Thursday, October 15, 2009
[Fixing up the wp again...]
Chinaman is a term that refers to a Chinese man, person, or in some cases, a racial term for any person of east Asian descent. Although the term originated in usage that was not originally offensive in intent, and was listed in older dictionaries, its use evolved into a term often used against the Chinese and other Asians as they encountered increased discrimination and injustice in the late 19th and early 20th centuries. Nowadays, its occasional usage is strongly discouraged by Asian American organizations and others, and considered offensive by modern dictionaries. It can be contrasted with the ethnic slur used for persons of African descent, which was also used as both a self-referential and pejorative description. The term has been used by Chinese and persons without stated offensive intent, and has also been used as a self-referential archetype by authors and artists of Asian descent.
 Historic usage
A transliteration of the Chinese word for a Chinese person would be "China" and "man". The term "Chinaman" has been historically used in a variety of ways, including legal documents, literary works, geographic names, and in speech. Census records in 1800s North America recorded Chinese men by names such as "John Chinaman", "Jake Chinaman", or simply as "Chinaman". Chinese-American historian Emma Woo Louie, comments about the usage of such names in census schedules that "Generic names....were evidently used when the census-taker was unable to obtain any information — these terms should not be considered to be racist in intent.....[members of] other groups are identified by generic terms as well, such as Spaniard and Kanaka, which refers to a Hawaiian. As one census taker in Eldorado County wrote, "I found about 80 Chinese men in Spanish Canion who refused to give me their names or other information. John Chinaman is another generic term used by the census taker to describe a Chinese person — like John Doe, it refers to a person whose name is not known. "
In a notable 1852 letter to Governor of California John Bigler which challenges his proposed immigration policy toward the Chinese, restaurant owner Norman Asing, at the time a leader in San Francisco's Chinese community, referred to himself as a "Chinaman". Addressing the governor, he wrote, "Sir: I am a Chinaman, a republican, and a lover of free institutions." "Chinaman" was also often used in complimentary contexts, such as ""after a very famous Chinaman in old Cassiar Rush days, (who was) known & loved by whites and natives."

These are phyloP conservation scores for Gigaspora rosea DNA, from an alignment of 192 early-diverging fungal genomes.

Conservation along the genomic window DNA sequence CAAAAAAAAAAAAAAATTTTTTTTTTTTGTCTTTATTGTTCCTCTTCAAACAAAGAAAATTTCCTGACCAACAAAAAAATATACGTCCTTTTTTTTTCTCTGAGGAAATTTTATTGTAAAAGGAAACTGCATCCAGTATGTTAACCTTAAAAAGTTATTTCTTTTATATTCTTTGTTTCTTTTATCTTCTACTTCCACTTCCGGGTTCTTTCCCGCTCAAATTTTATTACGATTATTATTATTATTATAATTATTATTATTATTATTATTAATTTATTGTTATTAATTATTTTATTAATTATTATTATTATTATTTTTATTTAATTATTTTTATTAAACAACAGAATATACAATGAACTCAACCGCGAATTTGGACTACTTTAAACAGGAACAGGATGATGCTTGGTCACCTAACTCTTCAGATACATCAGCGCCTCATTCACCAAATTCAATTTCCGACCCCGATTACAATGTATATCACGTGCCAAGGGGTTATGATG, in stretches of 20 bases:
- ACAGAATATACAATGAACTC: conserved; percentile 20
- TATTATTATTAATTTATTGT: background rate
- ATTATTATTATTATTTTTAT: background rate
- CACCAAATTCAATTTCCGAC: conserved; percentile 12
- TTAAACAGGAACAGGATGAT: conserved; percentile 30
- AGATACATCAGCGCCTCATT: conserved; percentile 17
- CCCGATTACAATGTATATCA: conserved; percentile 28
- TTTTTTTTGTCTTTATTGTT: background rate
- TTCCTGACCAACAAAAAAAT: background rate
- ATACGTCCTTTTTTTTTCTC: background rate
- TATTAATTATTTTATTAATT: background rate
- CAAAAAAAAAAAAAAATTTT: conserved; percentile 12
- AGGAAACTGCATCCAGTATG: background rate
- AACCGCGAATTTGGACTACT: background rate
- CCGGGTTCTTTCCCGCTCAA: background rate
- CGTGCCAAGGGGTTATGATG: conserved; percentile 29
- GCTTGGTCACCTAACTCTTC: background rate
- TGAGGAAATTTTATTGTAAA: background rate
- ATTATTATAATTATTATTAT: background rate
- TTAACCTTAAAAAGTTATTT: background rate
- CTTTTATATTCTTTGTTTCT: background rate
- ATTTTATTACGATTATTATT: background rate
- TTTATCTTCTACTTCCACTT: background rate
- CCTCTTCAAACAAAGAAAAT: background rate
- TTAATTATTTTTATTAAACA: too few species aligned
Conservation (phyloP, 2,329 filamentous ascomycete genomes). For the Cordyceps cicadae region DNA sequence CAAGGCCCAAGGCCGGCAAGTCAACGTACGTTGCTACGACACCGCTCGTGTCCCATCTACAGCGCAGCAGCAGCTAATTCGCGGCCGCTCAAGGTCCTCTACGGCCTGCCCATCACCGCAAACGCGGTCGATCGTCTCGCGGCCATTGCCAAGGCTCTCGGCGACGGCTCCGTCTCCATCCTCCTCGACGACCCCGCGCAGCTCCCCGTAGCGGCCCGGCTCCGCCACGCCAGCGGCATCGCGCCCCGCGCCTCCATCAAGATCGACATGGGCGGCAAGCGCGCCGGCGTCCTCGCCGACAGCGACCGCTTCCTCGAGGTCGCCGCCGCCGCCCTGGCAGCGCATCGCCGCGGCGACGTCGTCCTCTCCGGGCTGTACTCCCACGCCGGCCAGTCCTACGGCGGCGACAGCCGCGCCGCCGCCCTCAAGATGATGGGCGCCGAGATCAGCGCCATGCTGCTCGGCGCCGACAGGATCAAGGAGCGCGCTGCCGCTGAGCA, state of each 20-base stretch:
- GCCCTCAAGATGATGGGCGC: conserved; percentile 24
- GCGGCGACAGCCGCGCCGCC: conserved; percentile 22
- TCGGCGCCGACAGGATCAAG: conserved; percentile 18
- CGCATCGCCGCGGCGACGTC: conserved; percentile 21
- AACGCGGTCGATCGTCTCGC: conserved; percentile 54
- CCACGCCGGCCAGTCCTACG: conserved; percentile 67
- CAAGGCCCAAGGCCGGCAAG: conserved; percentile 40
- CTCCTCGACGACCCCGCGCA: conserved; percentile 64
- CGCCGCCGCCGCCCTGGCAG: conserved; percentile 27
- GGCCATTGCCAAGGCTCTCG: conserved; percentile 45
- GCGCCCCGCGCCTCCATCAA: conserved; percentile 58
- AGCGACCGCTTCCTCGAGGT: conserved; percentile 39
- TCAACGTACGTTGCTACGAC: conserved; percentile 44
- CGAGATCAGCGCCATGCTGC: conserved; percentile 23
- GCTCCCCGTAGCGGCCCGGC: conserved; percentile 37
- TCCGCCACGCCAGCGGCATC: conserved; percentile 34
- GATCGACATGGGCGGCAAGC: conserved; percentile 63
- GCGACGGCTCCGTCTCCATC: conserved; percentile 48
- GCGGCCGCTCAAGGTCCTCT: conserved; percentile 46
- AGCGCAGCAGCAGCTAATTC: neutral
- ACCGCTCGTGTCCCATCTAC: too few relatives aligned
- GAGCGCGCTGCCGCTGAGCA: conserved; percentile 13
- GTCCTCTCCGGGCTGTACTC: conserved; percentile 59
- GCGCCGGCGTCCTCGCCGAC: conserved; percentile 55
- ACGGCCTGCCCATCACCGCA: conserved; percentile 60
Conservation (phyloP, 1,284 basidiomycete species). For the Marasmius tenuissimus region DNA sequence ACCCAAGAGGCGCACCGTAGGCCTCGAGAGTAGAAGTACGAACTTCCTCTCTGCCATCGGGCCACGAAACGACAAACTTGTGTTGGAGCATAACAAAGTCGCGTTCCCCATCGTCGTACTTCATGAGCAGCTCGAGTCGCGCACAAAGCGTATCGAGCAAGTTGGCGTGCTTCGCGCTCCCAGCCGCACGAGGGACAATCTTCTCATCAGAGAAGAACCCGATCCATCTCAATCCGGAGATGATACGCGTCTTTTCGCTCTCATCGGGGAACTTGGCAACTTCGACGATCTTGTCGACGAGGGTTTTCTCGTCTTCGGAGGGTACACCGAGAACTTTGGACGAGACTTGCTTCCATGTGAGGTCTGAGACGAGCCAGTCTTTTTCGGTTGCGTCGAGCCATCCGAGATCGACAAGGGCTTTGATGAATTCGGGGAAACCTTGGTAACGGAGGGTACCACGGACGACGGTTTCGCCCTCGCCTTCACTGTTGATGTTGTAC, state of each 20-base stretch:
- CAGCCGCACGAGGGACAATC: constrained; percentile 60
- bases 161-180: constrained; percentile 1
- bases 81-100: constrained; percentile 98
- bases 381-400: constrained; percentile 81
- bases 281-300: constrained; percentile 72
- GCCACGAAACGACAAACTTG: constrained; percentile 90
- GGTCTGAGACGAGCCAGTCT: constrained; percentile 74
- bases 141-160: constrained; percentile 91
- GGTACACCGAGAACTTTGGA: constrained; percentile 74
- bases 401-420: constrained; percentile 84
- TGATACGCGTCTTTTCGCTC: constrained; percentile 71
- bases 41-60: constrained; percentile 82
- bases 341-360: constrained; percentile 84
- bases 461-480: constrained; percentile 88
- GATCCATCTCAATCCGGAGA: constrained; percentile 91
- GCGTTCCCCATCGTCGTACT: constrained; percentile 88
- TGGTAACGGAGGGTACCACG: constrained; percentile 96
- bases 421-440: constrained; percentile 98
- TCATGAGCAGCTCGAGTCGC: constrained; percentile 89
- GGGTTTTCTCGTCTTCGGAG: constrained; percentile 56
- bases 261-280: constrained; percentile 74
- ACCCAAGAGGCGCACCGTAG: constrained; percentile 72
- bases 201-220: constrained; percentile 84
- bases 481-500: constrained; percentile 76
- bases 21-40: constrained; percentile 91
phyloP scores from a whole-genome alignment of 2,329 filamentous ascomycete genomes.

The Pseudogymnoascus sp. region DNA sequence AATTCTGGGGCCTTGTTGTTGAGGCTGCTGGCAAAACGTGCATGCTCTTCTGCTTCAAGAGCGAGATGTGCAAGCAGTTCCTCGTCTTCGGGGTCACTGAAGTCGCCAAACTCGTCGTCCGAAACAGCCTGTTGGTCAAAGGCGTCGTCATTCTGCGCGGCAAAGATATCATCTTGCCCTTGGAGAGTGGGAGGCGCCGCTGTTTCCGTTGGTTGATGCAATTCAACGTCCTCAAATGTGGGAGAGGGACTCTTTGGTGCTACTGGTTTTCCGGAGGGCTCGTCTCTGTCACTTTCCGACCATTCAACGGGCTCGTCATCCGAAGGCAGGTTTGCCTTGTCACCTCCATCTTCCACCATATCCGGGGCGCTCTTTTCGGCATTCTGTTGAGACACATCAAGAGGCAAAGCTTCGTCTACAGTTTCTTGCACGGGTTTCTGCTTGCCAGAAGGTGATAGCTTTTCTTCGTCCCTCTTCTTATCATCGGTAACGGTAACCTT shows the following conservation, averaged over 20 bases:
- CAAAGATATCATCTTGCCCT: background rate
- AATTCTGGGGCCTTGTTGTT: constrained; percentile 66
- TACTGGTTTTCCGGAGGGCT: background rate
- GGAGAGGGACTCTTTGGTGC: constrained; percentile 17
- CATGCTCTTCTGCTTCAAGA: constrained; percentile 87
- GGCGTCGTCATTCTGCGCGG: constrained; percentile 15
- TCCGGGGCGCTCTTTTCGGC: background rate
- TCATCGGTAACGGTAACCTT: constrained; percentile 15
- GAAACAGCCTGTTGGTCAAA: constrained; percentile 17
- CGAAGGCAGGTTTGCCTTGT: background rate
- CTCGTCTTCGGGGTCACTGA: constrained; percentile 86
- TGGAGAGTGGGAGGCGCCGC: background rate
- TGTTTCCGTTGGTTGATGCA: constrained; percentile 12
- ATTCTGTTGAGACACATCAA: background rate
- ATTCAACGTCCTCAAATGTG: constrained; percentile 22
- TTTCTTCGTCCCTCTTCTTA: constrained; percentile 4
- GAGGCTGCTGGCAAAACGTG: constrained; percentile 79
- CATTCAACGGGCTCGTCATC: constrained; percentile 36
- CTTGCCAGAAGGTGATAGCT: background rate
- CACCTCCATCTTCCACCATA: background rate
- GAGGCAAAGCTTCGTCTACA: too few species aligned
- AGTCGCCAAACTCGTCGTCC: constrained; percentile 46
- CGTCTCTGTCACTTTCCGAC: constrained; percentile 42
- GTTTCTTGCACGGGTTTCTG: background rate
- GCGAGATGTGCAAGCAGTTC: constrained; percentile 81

As the Chinese in the American West began to encounter discrimination and hostile criticism of their culture and mannerisms, the term would begin to take on negative connotations. The slogan of the Workingman's Party was "The Chinese Must Go!", coined in the 1870s before chinaman became a common derogatory term. The term "Chinaman's chance evolved as the Chinese began to take on dangerous jobs building the railroads or ventured to exploit mine claims abandoned by others, and later found themselves of victims of injustice as accused murders would be acquitted if the only testimony was from other Chinese. Legal documents such as the Geary Act of 1892, which barred the entry of Chinese people to the United States, referred to Chinese people both as "Chinese persons" or "Chinamen". In addition to legal documents, the term "Chinaman" was also used in court. Roy Bean, appointed as a judge in the state of Texas in the late 19th century, used the term in one of his rulings. Commenting on the case of an Irishman killing a Chinese worker, after browsing through a law book, he said, "Gentlemen, I find the law very explicit on murdering your fellow man, but there's nothing here about killing a Chinaman. Case dismissed."
The term has also been used to refer to Japanese men, despite the fact that they are not Chinese. Civil rights pioneer Takuji Yamashita took a case to the United States Supreme Court in 1922 on the issue of the possibility of allowing Japanese immigrants to own land in the state of Washington. Washington's attorney general, in his argument, stated that Japanese people could not fit into American society because assimilation was not possible for "the Negro, the Indian and the Chinaman". The Japanese admiral Tōgō Heihachirō, during his training in England in the 1870s, was called "Johnny Chinaman" by his British comrades.
Literary and musical works have used the term as well. In Disgraceful Persecution of a Boy, an 1870 essay written by Mark Twain, a sympathetic and often flattering account about the circumstances of Chinese people in 1800s United States society, the term is used throughout the body of the essay to refer to Chinese people. Over a hundred years later, the term would again be used during the Civil Rights era in the context of racial injustice in literary works. The term was used in the title of Chinese American writer Frank Chin's first play The Chickencoop Chinaman, written in 1972, and also the translated English title of Bo Yang's political and cultural criticism, The Ugly Chinaman and the Crisis of Chinese Culture. In musical works, the term appears in Mort Shuman's 1967 translation of Jacques Brel's song, Jacky: "Locked up inside my opium den/Surrounded by some Chinamen". In Brel's original, the French term vieux Chinois, meaning "old Chinese", was translated as "Chinamen" in English. It was also used in the hit 1974 song, Kung Fu Fighting, by Carl Douglas; a line of lyrics from the song reads, "they were funky Chinamen from funky Chinatown."